Sentencing refers to the punishment or consequences an individual faces once they have been found guilty or plead guilty to their criminal offences. Sentencing can be a monetary fine, term of imprisonment or a range of other punishments aimed at deterring both the individual and the wider community from committing further criminal acts.

Common or mandatory sentencing for certain criminal offences can be found within the legislation whereas other matters have discretionary sentencing which is determined by the judge. This is one reason defendants are favoring plea bargains as they have more control over what sentence is given.

Theplea bargaining process offers police and prosecution an opportunity to leverage information from criminal defendants to serve the overall greater good of society. It provides a bargaining power to take down dangerous criminals by negotiating deals with lower-level criminals. It is a greater access to justice for victims as well.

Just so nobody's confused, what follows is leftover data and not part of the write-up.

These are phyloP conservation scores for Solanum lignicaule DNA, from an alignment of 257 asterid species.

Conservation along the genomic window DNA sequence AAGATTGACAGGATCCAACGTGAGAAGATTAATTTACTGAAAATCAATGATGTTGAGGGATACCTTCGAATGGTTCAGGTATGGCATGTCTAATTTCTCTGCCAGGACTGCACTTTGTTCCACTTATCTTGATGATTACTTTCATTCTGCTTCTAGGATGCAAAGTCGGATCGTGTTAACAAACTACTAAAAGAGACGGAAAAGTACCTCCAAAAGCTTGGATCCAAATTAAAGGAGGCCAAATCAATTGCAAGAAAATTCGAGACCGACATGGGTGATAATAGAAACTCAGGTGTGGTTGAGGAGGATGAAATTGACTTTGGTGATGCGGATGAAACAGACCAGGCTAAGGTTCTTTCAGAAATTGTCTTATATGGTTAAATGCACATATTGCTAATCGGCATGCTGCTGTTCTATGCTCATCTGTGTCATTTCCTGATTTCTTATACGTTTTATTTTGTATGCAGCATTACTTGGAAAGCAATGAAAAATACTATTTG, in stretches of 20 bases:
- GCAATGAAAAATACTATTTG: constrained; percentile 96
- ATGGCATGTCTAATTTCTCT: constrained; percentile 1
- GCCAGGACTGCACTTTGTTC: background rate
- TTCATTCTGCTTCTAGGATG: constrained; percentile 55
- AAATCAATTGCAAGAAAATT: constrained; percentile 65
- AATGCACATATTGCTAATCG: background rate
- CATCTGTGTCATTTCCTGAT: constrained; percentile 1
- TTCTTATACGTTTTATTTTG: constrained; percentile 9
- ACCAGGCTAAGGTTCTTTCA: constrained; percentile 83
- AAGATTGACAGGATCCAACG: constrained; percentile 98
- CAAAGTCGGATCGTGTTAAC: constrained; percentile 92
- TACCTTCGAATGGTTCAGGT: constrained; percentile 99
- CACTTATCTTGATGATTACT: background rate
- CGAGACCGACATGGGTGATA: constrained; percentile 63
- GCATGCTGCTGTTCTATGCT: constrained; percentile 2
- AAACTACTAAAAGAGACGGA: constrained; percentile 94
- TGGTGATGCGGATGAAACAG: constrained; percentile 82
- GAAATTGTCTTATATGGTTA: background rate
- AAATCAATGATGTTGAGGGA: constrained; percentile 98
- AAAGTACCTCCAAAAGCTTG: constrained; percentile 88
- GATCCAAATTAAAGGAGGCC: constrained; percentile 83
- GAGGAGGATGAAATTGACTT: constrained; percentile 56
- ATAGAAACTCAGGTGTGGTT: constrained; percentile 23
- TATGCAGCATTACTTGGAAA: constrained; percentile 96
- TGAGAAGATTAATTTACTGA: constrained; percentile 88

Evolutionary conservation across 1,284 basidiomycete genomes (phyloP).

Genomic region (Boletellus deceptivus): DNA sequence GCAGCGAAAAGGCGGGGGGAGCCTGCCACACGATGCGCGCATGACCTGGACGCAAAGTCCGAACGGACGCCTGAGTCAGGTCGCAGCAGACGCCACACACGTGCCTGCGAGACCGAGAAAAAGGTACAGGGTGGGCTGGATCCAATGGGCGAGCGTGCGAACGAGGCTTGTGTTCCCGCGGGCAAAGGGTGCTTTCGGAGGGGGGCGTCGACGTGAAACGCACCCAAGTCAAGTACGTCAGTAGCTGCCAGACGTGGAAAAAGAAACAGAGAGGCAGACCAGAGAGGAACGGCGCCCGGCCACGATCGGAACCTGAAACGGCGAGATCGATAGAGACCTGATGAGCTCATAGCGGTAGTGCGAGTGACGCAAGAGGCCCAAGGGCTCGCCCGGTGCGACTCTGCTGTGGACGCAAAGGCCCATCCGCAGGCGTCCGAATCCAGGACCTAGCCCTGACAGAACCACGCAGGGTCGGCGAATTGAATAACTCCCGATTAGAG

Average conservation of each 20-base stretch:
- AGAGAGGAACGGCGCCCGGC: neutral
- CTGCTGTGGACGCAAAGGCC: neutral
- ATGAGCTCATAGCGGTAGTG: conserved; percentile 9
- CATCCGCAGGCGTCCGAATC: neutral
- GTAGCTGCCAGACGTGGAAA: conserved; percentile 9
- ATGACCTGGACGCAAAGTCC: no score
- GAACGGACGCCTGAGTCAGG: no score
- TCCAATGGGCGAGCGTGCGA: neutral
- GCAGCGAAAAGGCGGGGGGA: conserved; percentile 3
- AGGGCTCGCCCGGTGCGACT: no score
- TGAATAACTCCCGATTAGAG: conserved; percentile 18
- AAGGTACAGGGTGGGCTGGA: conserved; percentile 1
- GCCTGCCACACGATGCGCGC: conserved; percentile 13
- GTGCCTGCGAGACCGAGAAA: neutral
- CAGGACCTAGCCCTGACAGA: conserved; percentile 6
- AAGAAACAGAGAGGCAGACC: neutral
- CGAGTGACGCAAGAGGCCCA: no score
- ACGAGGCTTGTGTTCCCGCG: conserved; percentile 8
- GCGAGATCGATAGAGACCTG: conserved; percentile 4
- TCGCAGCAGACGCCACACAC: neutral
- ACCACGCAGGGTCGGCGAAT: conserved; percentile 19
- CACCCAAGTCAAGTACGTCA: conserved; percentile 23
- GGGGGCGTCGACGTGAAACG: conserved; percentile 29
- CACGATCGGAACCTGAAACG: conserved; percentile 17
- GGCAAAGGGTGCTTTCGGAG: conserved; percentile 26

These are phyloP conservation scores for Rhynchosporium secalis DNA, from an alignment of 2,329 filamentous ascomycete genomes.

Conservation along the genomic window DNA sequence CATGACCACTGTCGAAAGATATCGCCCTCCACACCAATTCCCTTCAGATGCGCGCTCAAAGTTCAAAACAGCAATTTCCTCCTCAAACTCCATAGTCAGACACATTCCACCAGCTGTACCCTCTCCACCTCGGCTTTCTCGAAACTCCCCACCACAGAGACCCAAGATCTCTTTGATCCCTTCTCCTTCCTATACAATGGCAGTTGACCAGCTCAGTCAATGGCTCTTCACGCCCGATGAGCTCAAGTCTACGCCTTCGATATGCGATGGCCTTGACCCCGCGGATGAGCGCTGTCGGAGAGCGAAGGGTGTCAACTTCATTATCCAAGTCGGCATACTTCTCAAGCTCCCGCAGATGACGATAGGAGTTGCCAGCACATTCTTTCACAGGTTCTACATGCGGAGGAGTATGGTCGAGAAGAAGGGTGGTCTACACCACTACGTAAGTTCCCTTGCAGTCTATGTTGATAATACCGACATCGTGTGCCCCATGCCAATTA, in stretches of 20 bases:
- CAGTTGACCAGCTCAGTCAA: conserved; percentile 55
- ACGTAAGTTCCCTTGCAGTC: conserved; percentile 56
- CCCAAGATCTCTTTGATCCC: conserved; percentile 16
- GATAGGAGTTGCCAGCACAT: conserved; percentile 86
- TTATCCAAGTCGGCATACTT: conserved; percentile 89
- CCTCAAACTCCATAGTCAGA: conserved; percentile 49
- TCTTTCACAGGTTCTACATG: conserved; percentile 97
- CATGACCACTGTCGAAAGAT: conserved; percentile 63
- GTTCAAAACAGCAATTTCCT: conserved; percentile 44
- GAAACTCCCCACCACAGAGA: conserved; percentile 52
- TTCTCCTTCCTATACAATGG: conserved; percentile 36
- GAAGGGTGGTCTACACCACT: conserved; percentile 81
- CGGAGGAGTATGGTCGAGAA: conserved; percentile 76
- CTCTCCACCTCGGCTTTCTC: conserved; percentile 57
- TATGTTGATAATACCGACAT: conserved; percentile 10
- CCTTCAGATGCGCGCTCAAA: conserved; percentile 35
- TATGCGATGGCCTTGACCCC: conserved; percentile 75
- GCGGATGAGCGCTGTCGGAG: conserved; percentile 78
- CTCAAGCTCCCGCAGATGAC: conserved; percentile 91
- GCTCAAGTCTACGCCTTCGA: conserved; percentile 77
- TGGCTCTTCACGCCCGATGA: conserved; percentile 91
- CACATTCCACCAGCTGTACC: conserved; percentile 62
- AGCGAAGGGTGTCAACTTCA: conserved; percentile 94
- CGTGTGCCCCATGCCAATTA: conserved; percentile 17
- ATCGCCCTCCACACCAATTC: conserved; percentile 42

If an individual has been charged with six offences and they are willing to plead guilty to four of those offences under a plea bargain, this is better than the chance that they could be found not guilty entirely at trial. Even if an individual is guilty, there is no guarantee this will be proven beyond a reasonable doubt at trial. Sometimes it is better to achieve some level of justice than none at all.

Mental health can be a factor in the negotiation of a plea bargain given the toll a particular sentence may have on that individual. In many instances mental conditions can also play a role in unsuccessful or difficult trials so in an effort to avoid that bargaining may take place to settle the matter out of court. This is of course so long as the mental condition does not prohibit the existence of negotiation.

If you are seeking to use a mental illness as a serious consideration is a criminal law matter, then specific psychological or psychiatric evidence will need to be presented to the court. Without independent evidence, there can be little weight given to the argument.

Usually, a plea bargain will be negotiated between the prosecutor and the defendant's defense attorneys. If the defendant does not have a defense attorney, then they may choose to negotiate the deal themselves.

The prosecution represents the state during negotiations so they will have the ability to make certain deals and they will know what deals they cannot make. Either party can however start the negotiation and bargaining process no matter who has the power to make decisions.